Wednesday, December 29, 2010

One pimps, the other fluffs

Some reporters flit from outlet to outlet like some giant gypsy moth and you feel sorry for them. Some toss out shoddy work that explains why they have to constantly start over. Meet Sam Dagher.

He began the war at the Christian Science Monitor and that didn't work out so he moved over to the New York Times where he felt "constrained" and then landed at the Wall St. Journal which is apparently free of 'constraints' as well as rules and regulations.

Yesterday, Sam dominated the news as only a whore can do after he filed "Iraq Wants the U.S. Out" which opened:

Prime Minister Nouri al-Maliki ruled out the presence of any U.S. troops in Iraq after the end of 2011, saying his new government and the country's security forces were capable of confronting any remaining threats to Iraq's security, sovereignty and unity.
Mr. Maliki spoke with The Wall Street Journal in a two-hour interview, his first since Iraq ended nine months of stalemate and seated a new government after an inconclusive election, allowing Mr. Maliki to begin a second term as premier.
A majority of Iraqis—and some Iraqi and U.S. officials—have assumed the U.S. troop presence would eventually be extended, especially after the long government limbo. But Mr. Maliki was eager to draw a line in his most definitive remarks on the subject. "The last American soldier will leave Iraq" as agreed, he said, speaking at his office in a leafy section of Baghdad's protected Green Zone. "This agreement is not subject to extension, not subject to alteration. It is sealed."

And then Sammy quickly moved on to other topics. There's reporting and there's lying. When we wrote yesterday morning, we noted Nouri's pattern and other things that Dagher should have noted in his article. The Wall St. Journal, so thrilled to finally have a scoop (have they had even one since Murdoch took over the paper), quickly released the transcript of Dagher's interview and uh-oh, not quite as definitive as he painted it.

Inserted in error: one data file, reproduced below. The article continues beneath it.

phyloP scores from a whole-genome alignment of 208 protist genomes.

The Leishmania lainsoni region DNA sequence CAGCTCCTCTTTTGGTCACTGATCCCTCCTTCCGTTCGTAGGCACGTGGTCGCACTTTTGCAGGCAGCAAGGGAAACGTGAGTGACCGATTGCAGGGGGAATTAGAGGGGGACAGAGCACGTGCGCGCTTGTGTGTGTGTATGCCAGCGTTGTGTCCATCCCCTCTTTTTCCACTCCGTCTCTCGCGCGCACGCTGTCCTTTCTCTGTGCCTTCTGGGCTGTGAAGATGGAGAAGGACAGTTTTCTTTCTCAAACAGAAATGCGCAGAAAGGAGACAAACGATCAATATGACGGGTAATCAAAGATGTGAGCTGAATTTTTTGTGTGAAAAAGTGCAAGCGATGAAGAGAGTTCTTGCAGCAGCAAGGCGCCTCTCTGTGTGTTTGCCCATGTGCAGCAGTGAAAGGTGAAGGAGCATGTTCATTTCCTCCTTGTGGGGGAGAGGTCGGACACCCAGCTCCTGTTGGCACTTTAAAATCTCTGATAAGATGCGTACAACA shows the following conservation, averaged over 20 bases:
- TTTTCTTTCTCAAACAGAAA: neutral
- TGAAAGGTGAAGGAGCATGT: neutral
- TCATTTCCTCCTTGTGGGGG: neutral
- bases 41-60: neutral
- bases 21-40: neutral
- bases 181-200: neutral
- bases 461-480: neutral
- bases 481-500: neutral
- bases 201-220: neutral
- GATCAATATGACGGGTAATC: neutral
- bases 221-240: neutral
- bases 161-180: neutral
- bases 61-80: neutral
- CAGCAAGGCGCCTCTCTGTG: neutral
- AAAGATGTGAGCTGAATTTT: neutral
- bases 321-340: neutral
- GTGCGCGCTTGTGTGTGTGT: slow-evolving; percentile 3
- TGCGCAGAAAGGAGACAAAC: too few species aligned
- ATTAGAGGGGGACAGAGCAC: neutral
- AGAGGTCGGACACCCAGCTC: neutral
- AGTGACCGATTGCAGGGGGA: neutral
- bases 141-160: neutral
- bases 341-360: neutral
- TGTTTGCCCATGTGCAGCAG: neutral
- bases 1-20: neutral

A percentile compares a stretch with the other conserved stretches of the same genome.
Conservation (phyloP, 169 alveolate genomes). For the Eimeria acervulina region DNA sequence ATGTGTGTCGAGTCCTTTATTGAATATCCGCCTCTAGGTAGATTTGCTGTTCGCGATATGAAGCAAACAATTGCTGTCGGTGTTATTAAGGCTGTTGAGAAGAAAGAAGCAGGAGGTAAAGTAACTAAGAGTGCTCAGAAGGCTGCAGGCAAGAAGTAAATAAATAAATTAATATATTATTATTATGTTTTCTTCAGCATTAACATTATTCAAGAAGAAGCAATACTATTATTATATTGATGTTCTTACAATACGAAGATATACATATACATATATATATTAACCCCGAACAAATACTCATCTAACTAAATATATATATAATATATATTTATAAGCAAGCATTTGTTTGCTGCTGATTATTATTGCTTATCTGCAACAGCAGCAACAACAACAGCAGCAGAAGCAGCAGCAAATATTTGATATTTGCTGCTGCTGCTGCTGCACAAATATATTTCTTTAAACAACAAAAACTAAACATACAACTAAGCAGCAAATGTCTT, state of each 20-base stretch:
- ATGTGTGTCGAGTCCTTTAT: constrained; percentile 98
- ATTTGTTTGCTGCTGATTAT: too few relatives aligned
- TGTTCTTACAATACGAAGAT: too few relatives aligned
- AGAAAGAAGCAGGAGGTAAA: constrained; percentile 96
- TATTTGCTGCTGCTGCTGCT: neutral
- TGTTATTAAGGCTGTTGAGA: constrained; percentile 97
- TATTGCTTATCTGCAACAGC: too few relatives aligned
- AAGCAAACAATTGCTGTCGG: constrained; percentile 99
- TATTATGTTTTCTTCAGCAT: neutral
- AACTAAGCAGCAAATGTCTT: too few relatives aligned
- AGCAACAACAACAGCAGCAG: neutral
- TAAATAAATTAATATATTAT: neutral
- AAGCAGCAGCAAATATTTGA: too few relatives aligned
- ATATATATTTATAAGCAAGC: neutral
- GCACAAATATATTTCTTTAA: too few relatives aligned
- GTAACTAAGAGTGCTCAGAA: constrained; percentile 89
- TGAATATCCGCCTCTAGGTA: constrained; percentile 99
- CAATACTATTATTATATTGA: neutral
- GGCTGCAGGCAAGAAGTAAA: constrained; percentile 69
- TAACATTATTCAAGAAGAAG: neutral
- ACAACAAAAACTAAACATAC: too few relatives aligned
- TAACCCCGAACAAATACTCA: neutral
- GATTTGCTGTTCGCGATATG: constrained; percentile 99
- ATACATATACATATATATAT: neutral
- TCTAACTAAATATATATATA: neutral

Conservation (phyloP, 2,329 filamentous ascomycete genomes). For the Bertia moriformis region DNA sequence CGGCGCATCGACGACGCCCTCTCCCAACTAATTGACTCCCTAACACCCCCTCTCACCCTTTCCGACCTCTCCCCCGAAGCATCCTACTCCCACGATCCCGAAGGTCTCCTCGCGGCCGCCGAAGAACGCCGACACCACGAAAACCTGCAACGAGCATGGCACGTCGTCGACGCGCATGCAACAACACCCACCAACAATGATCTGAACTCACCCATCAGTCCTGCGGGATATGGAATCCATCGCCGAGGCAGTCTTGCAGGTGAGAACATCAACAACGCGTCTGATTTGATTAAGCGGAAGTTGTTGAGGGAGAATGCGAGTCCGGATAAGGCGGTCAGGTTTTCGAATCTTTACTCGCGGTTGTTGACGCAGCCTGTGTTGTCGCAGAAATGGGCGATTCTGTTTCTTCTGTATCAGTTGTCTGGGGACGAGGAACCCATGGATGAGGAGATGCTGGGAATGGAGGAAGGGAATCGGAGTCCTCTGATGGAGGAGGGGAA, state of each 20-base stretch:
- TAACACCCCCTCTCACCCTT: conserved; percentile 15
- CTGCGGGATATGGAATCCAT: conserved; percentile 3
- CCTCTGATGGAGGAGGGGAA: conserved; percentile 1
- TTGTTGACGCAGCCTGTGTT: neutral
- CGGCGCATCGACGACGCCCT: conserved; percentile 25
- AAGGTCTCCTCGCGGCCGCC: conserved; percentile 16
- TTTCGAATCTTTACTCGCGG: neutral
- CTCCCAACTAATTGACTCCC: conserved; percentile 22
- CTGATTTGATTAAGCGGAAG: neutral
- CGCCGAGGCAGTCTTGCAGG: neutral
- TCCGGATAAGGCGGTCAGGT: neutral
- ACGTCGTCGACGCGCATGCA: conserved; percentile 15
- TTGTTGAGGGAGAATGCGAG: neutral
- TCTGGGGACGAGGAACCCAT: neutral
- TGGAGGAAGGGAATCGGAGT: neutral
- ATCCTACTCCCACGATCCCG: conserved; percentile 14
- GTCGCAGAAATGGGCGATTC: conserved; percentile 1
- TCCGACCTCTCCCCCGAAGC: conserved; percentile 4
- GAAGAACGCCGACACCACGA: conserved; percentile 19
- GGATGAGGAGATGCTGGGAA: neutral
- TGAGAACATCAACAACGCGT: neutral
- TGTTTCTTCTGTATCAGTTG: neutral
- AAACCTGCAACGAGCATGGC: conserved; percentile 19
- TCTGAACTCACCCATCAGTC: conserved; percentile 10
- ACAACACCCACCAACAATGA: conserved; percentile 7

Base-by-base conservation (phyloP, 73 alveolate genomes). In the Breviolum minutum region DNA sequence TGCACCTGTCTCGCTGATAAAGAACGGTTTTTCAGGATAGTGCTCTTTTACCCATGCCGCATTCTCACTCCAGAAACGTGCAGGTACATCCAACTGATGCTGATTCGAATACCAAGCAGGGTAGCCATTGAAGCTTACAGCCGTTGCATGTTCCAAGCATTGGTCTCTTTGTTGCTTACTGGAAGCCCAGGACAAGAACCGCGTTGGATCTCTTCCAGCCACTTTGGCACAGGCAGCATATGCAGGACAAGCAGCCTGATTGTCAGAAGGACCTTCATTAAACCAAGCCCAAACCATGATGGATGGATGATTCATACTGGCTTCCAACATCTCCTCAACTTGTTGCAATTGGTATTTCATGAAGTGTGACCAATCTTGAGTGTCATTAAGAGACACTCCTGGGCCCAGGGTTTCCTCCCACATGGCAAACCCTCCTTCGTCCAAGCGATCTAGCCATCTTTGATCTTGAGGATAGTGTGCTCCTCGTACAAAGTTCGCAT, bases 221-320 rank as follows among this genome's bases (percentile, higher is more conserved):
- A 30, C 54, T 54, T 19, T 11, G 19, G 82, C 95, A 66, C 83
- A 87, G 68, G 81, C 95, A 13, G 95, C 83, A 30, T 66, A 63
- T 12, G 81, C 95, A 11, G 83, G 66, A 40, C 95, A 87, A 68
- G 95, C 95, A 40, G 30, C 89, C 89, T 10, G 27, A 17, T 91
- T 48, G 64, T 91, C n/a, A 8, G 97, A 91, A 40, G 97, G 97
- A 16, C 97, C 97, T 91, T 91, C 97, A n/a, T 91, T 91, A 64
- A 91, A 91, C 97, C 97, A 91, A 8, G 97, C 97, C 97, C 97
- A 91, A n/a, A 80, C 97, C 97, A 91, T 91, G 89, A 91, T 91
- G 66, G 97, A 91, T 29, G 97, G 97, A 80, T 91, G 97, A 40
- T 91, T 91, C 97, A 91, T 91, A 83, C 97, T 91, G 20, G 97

In the third paragraph of the excerpt above, he quotes Nouri stating, "The last American soldier will leave Iraq." And then he jumps to "This agreement is not subject to extension, not subject to alteration. It is sealed." Let's go to the transcript and I'm going to put what Dagher quoted in italics:

The last American soldier will leave Iraq. Secondly this agreement is sealed and at the time we designated it as sealed and not subject to extension, except if the new government with Parliament’s approval wanted to reach a new agreement with America, or another country, that’s another matter. This agreement is not subject to extension, not subject to alteration, it is sealed, it expires on Dec. 31

Wow. Journalistic malpractice before our own eyes. What Dagher's established is that no one should ever trust a quote from him again. He cherry picked to spin the story the way he wanted and deliberately left out a very pertinent fact. (Though he doesn't quote him, like a good Rudith Miller, Dagher does bury the possibility of a new SOFA in paragraph thirteen. Alsumaria TV demonstrates how Dagher's distortions are spread across Iraq.)